After Day Of Bloodshed, Syria Accepts Arab League Proposal

By BEN HUBBARD, ZEINA KARAM -- The Associated Press

CAIRO (AP) — Syria accepted an Arab League proposal calling for it to withdraw armored vehicles from the streets and stop violence against protesters in a bid to end the country's seven-month-old political crisis that has led to the deaths of some 3,000 people.

The agreement was announced by Qatar's Foreign Minister Hamad bin Jassim, who urged Damascus to follow through with action on the ground. Syria has continued its bloody crackdown on anti-government protesters despite international condemnation and previous promises of reform.

In the latest violence, machine-gun fire and explosions erupted inside a city at the heart of Syria's uprising as activists reported two grisly attacks that killed at least 20 people in the past 24 hours, although it was not clear who was behind the latest attacks.

Syria agreed to withdraw all tanks and armored vehicles from the streets, stop violence against protesters, release all political prisoners and begin a dialogue with the opposition within two weeks, according to the proposal.

Syria also agreed to allow journalists, rights groups and Arab League representatives to monitor the situation in the country.

"We are happy to have reached the agreement and we'll be happier if it is carried out," bin Jassim said. "Now it is important for the Syrian side to carry out this agreement because it is what will allow the situation to quiet down and the crisis to be resolved.""We hope that there will be serious follow-through, whether regarding violence and killing or regarding prisoners," he said.

It remains unclear if the agreement will make a difference on the ground.

Nor did the proposal state where the dialogue between authorities and the opposition is to take place. Arab diplomats involved in the process said they had suggested Cairo while Syrian insisted that all dialogue take place in the capital Damascus.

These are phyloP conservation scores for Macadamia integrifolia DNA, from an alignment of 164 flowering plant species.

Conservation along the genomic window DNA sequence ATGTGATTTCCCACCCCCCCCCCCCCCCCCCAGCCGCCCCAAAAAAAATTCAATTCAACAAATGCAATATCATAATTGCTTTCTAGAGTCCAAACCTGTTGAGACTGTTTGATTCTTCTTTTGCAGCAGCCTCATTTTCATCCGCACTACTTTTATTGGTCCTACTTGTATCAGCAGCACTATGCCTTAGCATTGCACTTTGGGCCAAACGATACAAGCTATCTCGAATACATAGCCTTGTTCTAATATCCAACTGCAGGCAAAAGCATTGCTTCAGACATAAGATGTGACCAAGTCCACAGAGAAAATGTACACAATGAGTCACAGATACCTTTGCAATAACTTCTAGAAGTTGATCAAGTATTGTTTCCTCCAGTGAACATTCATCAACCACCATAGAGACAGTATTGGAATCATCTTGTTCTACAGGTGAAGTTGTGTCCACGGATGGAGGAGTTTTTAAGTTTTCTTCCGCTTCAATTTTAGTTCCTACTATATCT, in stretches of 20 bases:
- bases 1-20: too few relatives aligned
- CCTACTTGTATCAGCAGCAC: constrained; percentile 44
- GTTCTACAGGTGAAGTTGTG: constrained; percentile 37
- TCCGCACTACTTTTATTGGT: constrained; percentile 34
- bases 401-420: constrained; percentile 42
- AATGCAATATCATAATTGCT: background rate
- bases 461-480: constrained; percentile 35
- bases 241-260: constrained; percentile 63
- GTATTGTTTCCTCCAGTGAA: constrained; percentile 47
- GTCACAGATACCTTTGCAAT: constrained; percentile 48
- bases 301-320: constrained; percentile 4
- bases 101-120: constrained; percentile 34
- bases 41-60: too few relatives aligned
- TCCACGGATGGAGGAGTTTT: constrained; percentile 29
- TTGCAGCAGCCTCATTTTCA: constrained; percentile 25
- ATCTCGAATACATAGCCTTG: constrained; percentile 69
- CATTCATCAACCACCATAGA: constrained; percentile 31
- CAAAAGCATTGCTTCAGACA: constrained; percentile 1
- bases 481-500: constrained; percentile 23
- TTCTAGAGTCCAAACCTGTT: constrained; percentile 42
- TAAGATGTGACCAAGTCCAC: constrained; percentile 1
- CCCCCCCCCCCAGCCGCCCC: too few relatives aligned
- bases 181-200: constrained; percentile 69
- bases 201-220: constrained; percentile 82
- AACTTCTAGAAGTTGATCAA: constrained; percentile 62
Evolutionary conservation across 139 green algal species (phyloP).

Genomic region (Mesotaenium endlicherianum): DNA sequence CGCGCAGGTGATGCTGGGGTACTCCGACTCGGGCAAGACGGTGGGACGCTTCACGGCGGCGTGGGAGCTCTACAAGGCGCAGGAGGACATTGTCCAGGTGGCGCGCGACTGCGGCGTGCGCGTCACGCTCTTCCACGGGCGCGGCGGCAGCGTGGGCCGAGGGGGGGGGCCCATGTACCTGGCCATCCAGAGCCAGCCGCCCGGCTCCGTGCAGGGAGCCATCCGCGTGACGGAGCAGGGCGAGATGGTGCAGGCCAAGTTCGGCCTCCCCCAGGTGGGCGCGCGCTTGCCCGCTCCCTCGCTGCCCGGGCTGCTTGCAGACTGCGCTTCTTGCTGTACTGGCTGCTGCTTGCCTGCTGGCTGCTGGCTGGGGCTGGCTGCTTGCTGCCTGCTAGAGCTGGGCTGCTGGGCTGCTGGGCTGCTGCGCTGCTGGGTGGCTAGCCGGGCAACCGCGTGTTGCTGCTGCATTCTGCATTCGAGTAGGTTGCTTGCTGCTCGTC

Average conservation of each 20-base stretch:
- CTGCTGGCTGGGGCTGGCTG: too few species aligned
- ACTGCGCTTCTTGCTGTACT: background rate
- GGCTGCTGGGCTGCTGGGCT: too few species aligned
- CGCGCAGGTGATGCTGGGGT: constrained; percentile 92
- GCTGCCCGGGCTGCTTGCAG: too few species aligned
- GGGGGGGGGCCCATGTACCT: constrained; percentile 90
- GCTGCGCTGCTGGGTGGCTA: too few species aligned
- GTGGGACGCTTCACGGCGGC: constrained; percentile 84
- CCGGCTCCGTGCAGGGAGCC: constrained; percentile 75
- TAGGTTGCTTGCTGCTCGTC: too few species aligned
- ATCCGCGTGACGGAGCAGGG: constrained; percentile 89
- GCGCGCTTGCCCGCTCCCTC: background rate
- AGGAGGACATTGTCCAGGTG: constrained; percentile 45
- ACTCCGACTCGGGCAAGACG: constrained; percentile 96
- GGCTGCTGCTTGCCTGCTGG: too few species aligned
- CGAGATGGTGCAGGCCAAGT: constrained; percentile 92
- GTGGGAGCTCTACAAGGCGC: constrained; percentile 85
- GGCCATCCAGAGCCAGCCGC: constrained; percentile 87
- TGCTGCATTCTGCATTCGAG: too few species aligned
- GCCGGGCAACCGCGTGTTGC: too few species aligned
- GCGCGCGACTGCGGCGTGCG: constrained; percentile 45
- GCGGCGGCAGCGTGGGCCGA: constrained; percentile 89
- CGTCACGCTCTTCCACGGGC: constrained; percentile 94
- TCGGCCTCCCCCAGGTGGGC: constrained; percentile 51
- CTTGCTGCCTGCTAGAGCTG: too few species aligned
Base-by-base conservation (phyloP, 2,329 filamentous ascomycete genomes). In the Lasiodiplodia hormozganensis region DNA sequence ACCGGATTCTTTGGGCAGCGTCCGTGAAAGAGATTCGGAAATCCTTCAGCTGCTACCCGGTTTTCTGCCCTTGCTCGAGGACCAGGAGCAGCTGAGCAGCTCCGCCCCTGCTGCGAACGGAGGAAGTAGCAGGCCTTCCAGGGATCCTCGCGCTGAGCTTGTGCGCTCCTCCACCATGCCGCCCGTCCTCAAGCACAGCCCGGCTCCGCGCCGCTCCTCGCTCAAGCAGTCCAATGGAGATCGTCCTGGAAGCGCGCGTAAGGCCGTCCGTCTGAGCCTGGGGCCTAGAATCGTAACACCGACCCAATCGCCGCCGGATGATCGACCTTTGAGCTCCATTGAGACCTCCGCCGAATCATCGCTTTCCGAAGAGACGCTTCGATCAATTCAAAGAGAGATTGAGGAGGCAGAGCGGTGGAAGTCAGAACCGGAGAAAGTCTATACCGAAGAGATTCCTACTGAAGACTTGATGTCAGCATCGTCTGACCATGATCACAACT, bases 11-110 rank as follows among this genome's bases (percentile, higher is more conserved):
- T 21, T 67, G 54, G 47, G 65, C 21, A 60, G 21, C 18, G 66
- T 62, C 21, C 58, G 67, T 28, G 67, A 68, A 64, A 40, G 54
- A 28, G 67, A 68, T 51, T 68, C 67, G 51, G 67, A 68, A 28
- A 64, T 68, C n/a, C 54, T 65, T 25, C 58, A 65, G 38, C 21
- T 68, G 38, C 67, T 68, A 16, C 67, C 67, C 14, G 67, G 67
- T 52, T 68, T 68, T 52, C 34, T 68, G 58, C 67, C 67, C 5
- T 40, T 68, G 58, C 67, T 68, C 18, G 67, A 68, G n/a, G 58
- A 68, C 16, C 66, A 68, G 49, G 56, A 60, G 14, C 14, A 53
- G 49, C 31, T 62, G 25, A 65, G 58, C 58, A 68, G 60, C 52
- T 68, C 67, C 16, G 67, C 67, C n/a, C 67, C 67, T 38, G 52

Syria's opposition has refused to enter into any dialogue as long as President Bashar Assad remains in power.

The proposal was presented by a council of Arab foreign ministers. Notably, Syrian Foreign Minster Walid al-Moallem did not attend the meeting. Instead, Syria's ambassador to Egypt and the Arab League, Youssef Ahmed, delivered Syria's response.

The U.N. says some 3,000 people have been killed since the revolt began in March.

U.N. Secretary General Ban Ki-moon said Wednesday he supported the agreement.

"I hope that this agreement will be implemented without delay," he told reporters in Tripoli, Libya, but noting that Assad has not kept past promises.

The fresh bloodshed, which apparently started late Tuesday, suggests Syria is sliding toward chaos amid increasing signs that the crisis was exacerbating religious and sectarian tensions.

The violence shook residents across the city of Homs, which has endured the brunt of the Syrian government's brutal crackdown on dissent. It was not clear who was behind the latest attacks, and there were .

The Syrian opposition's two main activist groups said gunmen attacked factory workers in the Houla district on Wednesday, killing 11 people. Majd Amer, a local activist, said some of the men were decapitated and others shot in the head, their hands tied behind their backs.

Amateur videos posted online showed the men, bound and gagged, lying on the ground.

The killing spree amounted to a "massacre," said the activist groups, the British-based Syrian Observatory for Human Rights and the Local Coordination Committees activist network.

Amer and activist Mohammad Saleh in Homs said gunmen also attacked a bus carrying workers from the nearby village of Jib Abbas as they were returning from their jobs, killing nine passengers. They said the gunmen stopped the bus, released the women passengers, then killed the others.

The activists said the army brought in heavy reinforcements to the streets of Homs on Wednesday morning. Heavy machine-gun fire and explosions could be heard on the streets and residents said most people had stayed home because of the violence.

Syria has largely sealed off the country from foreign journalists and prevented independent reporting, making it difficult to confirm events on the ground. Key sources of information are amateur videos posted online, witness accounts and details gathered by activist groups.___Karam reported from Beirut. Associated Press writers Karin Laub in Tripoli, Libya, and Aya Batrawy in Cairo contributed to this report.

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